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For a debut author, this was a surprise. Hayley Scrivenor weaves the tale of a missing girl and how everyone is a small town in I. Extend to one another. Many compare her writing with The D try by Jane Harper, but I think her story is better constructed. This was a 4.5 for me!
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When a young school girl disappears on her way home from school, it rocks a small, rural, Australian town and exposes secrets of the children and the adults in the community. The feel of the story has more in common with Big Little Lies than with the thrillers of Jane Harper or Candice Fox.
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Dirt Creek is Durton, Australia, a small town in a dry area. Generations of families have lived here. Everyone has secrets, and some know these secrets or perhaps they are the ones who are hiding them or inventing them. Families for the most part support each other. But in the midst of this community everything changes when Esther, a 12-year-old goes missing. In the first chapter; a farmer makes a gruesome discovery in his pasture – who/what is it? The story unravels going back in time exploring relationships and events that reveal a mystery.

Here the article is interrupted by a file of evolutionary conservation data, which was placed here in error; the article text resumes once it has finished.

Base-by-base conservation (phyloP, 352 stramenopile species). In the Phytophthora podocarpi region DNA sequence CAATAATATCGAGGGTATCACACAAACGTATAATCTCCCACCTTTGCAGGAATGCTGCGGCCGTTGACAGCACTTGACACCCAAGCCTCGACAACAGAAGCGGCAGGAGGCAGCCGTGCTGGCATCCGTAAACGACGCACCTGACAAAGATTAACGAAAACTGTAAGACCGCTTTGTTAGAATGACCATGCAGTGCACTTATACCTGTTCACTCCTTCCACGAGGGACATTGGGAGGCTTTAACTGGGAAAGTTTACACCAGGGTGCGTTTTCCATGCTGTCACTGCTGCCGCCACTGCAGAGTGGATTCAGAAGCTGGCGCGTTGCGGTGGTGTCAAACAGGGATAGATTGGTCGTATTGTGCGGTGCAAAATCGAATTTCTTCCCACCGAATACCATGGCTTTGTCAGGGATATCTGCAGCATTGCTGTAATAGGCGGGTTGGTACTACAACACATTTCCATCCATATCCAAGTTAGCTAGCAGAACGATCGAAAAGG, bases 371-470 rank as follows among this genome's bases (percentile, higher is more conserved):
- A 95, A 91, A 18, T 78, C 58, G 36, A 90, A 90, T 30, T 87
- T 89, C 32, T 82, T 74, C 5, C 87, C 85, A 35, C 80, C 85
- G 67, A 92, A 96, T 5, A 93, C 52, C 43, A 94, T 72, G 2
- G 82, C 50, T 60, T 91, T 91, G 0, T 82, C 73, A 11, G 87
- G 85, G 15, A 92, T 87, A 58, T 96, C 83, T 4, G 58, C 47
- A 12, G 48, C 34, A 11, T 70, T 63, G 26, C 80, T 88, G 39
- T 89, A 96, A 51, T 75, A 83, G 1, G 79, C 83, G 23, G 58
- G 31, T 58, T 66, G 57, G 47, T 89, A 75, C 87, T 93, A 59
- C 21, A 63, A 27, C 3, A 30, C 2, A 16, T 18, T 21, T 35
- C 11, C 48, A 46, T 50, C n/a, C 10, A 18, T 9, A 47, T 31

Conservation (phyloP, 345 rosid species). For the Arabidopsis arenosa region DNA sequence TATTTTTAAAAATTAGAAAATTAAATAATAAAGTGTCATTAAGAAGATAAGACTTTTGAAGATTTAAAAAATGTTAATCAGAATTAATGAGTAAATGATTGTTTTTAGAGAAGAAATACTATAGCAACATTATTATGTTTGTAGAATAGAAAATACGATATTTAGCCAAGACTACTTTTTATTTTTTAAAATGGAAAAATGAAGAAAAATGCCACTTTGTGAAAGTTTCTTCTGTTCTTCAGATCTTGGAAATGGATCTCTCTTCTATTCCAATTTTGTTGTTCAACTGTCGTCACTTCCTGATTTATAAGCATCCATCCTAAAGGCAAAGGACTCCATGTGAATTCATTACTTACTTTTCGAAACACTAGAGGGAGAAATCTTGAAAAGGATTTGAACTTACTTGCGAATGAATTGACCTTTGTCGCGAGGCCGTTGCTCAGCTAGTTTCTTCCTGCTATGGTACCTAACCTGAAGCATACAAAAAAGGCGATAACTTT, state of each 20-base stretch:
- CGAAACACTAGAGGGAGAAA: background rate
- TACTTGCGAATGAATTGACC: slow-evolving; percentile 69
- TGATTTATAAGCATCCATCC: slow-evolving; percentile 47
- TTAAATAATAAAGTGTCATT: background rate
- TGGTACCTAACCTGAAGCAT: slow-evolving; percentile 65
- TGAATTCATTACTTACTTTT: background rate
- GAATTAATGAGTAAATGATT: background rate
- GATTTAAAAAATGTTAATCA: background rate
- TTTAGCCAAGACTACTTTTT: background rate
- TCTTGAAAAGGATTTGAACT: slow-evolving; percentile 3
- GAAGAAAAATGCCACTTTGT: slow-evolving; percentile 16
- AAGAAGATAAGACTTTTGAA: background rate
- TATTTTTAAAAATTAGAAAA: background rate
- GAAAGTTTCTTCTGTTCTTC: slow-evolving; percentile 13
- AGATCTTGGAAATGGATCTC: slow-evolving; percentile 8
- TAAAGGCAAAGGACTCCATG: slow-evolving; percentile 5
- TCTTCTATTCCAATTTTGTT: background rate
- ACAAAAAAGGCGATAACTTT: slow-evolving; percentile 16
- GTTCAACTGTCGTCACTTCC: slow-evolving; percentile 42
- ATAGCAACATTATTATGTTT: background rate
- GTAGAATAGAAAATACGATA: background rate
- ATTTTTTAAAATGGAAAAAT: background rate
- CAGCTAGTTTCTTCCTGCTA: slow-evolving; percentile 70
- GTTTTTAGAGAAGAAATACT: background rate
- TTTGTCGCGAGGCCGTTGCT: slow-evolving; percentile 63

Scrivenor  has a unique way in telling this story. Much is seen through the eyes of the children who know Esther; Veronica (Ronnie), and Lewis. Other segments are told by the out-of-town detectives, Sarah and her partner. The author also reveals how the adults are coping. Best of all, there are intermittent chapters entitled “we” which serves as a type of Greek chorus gauging the effects of this crime and how it is affecting their once quiet community.

Vivid  descriptions of place and characters help a slow-moving plot build suspense in determining who may have been responsible. Consider this a great Outback noire! Highly recommended. Thanks to Netgalley and the publisher for providing this title.
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A preteen girl in a dusty, middle of nowhere town in rural Australia goes missing. Two detectives arrive in town to investigate. Many of the residents are barely getting by financially. Many are in emotionally precarious relationships. The pressure of the investigation and their own suspicions bring many unstable situations to a head.